1971 Cadillac Fleetwood Sixty Special Brougham: Life’s a Holiday on Primrose Lane
Here I go again, writing up yet another Nimitz-class 1970s Cadillac. What can I say? I love them. In my defense, I had just written up a 1975 Monza Towne Coupe and was looking for more luxurious game. It was a Sunday, I had nothing on the agenda and nothing to do, so I went on one of my preferred Facebook groups, Finding Future Classic Cars.
And what did my Brougham Radar lock on to, but this fantastic 1971 Fleetwood Sixty Special Brougham, in rare and attractive Primrose Firemist, an extra cost and one-year-only color. What else could I do but write it up on the spot?
It was listed on Craigslist by a classic car emporium in Palm Springs, California. As the ad, which has since been deleted, described it as “A true survivor—1971 Cadillac Fleetwood Brougham showing just 37,900 miles. As you can see from the photos this is the real deal and extremely well cared for with no rust and in fantastic running condition.
“Recent major servicing, including valve cover gasket, various hoses, filters, timing adjustment, upper control arm bushings, front and rear shock absorbers, and a set of tires. This Fleetwood starts right up and idles perfectly right off the bat, shifts between gears flawlessly, and drives down the freeway at 70+ effortlessly.”
But wait, there’s even more! I found this link from an earlier seller, and it had some interesting information on the car’s original owner: “On April 5, 1971, Mr. Hal Freeman walked into Wilcoxson Buick Cadillac GMC in Pueblo, Colorado, and traded his 1963 Cadillac Fleetwood Sedan on this brand new 1971 Cadillac Fleetwood 60 Brougham. The first stop he made after purchasing it was to his friend (who) owned the local liquor store right down the street from Wilcoxson Cadillac to show him his newest pride and joy. That friend is the current and second owner of this beautiful Fleetwood.
“Unfortunately Mr. Freeman passed away in 1993, and it took 10 years for his widow to part with the car to Ted, the current owner. Ted is in his mid-80s now and is thinning a few of his collector cars. This beautiful Fleetwood is undoubtedly one of he nicest, lowest-mile survivor cars of it’s kind on the planet. Absolutely 100 percent rust-free, lifelong sunny-southern Colorado car. Ordered new in the rare and beautiful color of Primrose Firemist with Beige vinyl top and color-coordinated Rose interior, very classy and stunning combination. With only 34,700 actual miles on the odometer, this Titan of luxury is barely broken in. Engine is the powerful and legendary 472-cubic-inch big-block. Loaded with all of the options of the era, including light sentinel and rear passenger foot rests, this car is a dream to drive, like driving a cloud. Car is in fantastic original condition and Ted had it repainted with basecoat/clearcoat in 2010.”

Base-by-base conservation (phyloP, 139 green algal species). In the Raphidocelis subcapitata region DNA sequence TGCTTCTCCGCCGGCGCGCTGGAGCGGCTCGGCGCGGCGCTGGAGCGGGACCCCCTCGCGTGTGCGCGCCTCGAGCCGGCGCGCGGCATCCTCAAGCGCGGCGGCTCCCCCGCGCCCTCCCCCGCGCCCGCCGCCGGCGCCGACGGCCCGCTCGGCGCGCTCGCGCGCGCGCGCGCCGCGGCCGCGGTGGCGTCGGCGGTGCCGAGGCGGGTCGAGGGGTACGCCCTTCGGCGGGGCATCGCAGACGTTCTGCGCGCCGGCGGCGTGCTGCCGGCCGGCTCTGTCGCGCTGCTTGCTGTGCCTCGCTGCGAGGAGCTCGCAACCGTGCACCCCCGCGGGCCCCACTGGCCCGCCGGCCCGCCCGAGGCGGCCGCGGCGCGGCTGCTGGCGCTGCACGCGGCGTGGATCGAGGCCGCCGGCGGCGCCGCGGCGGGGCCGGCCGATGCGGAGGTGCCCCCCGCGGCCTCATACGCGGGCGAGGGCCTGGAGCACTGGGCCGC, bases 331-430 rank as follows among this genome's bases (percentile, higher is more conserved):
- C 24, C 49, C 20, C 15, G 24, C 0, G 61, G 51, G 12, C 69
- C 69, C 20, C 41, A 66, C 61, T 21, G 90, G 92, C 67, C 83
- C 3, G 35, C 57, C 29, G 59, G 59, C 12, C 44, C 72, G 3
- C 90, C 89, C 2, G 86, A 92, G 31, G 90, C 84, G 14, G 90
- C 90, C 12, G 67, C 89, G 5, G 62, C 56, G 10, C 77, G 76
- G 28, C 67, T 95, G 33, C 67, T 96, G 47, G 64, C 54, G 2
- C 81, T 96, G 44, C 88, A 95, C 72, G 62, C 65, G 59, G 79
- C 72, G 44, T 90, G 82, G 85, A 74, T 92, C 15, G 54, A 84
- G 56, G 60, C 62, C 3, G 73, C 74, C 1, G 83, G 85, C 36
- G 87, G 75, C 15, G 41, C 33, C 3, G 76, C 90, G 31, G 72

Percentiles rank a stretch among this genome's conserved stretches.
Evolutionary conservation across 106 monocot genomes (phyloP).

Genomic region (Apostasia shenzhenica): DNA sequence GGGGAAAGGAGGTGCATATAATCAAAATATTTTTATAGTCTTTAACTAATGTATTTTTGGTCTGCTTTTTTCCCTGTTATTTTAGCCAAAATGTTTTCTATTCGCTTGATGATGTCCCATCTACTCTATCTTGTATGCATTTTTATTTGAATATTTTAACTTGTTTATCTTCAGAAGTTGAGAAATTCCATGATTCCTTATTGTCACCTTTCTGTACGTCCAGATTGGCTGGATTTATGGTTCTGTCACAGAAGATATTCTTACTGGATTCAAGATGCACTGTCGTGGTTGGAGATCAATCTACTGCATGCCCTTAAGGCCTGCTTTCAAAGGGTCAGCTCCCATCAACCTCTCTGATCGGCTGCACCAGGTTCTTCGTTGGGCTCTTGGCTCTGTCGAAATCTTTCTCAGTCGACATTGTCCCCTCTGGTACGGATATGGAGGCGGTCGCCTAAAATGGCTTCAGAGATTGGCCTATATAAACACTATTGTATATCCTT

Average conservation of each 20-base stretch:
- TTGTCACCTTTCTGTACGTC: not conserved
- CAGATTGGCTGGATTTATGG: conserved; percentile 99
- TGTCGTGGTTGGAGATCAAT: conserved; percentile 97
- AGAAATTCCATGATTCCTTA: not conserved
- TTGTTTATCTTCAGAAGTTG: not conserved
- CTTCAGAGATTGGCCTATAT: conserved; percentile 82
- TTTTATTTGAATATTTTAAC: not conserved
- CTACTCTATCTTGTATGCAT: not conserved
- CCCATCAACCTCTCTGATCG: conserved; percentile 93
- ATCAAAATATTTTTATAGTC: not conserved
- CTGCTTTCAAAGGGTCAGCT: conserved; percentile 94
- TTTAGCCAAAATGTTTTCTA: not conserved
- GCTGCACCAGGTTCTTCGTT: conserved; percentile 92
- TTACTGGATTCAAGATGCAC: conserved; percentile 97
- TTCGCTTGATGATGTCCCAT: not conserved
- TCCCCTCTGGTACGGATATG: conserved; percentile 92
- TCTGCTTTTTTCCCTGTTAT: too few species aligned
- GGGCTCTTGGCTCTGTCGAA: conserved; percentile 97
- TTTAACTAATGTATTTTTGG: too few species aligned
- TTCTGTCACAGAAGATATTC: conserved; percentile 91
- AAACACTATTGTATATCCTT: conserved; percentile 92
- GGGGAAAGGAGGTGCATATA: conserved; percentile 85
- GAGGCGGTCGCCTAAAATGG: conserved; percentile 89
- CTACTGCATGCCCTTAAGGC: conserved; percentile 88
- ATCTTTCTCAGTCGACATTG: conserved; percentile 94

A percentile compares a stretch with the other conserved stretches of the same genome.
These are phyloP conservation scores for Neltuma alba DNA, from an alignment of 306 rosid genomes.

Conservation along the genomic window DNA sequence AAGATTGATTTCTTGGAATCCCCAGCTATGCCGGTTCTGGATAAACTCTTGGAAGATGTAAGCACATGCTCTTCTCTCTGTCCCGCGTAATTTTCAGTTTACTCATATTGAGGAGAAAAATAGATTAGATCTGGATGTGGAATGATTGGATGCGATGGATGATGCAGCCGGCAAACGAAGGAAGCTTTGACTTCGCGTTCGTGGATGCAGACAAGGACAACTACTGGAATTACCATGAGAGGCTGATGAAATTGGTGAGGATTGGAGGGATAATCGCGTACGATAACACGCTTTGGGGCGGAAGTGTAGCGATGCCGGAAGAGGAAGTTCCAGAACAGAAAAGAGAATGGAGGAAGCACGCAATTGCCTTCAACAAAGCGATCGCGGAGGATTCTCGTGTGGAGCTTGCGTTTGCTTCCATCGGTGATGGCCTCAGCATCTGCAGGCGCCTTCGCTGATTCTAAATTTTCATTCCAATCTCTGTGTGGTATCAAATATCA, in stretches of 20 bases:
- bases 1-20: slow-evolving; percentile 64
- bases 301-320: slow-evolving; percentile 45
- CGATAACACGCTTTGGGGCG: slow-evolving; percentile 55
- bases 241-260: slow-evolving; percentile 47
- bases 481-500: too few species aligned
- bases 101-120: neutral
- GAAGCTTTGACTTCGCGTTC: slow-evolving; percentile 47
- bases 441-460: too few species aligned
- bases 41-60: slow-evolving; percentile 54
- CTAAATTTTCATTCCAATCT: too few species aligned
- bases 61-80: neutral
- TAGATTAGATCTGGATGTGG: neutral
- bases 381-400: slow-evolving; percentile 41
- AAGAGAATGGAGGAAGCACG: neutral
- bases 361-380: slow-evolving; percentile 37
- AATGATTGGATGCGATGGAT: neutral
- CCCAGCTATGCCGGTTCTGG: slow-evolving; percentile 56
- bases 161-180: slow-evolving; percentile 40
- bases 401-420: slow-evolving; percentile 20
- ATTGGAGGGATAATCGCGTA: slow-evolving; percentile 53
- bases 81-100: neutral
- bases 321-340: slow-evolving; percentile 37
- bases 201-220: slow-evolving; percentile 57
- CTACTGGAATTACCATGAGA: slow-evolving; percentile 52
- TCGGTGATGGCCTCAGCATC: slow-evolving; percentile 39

The ask from the most recent seller was $16,900, and the car appeared to be in remarkably good condition. And apparently it was, for later that afternoon, it was marked as sold. Someone got a really gorgeous Cadillac. With only 15,200 ’71 Fleetwood Sixty Special Broughams built, they do not exactly grow on trees 50 years later.
But wait, you may be asking, what do you mean by “Fleetwood Sixty Special Brougham?” Weren’t they two separate models? Yes … until 1971. The Fleetwood Brougham first appeared in 1965 as an option on the Fleetwood Sixty Special. It essentially added a padded vinyl roof and Brougham badging on the sail panels, but had the same interior and features as the Sixty Special otherwise.
It became its own model starting in 1966, with the key exterior difference being the vinyl roof. That lasted until 1971, at which point the two models were merged into one, all featuring the padded top and Brougham badging. It was referred to by its extra-long name in literature and internal documents, but the car itself carried only “Fleetwood” lettering on the front fenders and trunk lid, and “Brougham” scripts on the sail panels; no “Sixty Special” designation was visible anywhere but on paper.
This car sports Dante Cloth, trimmed with genuine leather. The interior color was called Heather, and, like the Primrose Firemist paint, was available only in 1971. Daphne Cloth was also available, with scrolled embroidering on the top cushion. Genuine Sierra grain leather was naturally an option as well.
The 1971 model year was a big one for Cadillac, for the entire line was completely redesigned, and extra-smooth, modern-for-the-times lines were evident in everything from the Calais coupe to the Fleetwood Series Seventy Five limo to the Eldorado convertible.
The ’71 Brougham had a base price of $7763 ($52,000+ today), in a year when a Chevy Impala coupe with a V-8 sold for less than half that—$3759. The least-expensive ’71 Caddy was the Calais two-door hardtop at $5899 ($39,600); the priciest was the Series 75 limousine for $12,008 ($80,560). All breathed through a four-barrel carburetor, connected to a 472-cu-in V-8, producing 375 horsepower at 4400 rpm. Fleetwood Broughams rode a 133-inch wheelbase, three inches longer than the Calais or de Ville models.
I’ve always loved 1971 Cadillacs; one of the first vintage car brochures I got from my dad was the huge, deluxe 1971 Cadillac catalog. I still have it, 30 years later, along with the 1971 Lincoln brochure I got at the same time. So perhaps it was a good thing I saw that this gorgeous land yacht had already sold, otherwise I may have been compelled to do something stupid and expensive. Yet satisfying, I’ll bet.
And now I have this song playing in my head: “Primrose Lane, life’s a holiday on Primrose Lane. Just a holiday on Primrose Lane with you …”